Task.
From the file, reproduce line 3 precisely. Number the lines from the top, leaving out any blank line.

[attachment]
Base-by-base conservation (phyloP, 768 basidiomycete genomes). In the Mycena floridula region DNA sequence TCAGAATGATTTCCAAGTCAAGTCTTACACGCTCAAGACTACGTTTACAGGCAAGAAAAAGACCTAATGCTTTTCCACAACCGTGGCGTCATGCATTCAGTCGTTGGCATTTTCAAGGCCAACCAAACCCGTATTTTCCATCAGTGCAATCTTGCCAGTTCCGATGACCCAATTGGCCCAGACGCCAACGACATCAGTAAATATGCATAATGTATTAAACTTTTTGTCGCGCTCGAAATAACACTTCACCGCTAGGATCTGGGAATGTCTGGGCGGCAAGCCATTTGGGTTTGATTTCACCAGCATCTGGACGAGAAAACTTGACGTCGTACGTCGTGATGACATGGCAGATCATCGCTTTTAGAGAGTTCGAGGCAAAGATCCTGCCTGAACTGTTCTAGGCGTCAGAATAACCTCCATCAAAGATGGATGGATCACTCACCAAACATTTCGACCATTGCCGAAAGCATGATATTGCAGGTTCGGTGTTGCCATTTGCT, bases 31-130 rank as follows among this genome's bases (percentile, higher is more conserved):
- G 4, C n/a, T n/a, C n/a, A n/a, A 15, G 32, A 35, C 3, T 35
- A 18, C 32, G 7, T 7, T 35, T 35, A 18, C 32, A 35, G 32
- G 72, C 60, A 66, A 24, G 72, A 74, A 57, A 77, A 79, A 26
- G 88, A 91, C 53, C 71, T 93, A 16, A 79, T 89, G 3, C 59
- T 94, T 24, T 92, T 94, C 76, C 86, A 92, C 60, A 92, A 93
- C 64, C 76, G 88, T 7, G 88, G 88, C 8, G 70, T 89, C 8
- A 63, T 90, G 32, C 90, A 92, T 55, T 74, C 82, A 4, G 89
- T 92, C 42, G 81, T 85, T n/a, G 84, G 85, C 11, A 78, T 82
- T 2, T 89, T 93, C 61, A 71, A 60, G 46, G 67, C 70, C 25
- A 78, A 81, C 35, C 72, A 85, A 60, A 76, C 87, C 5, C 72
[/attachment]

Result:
- A 18, C 32, G 7, T 7, T 35, T 35, A 18, C 32, A 35, G 32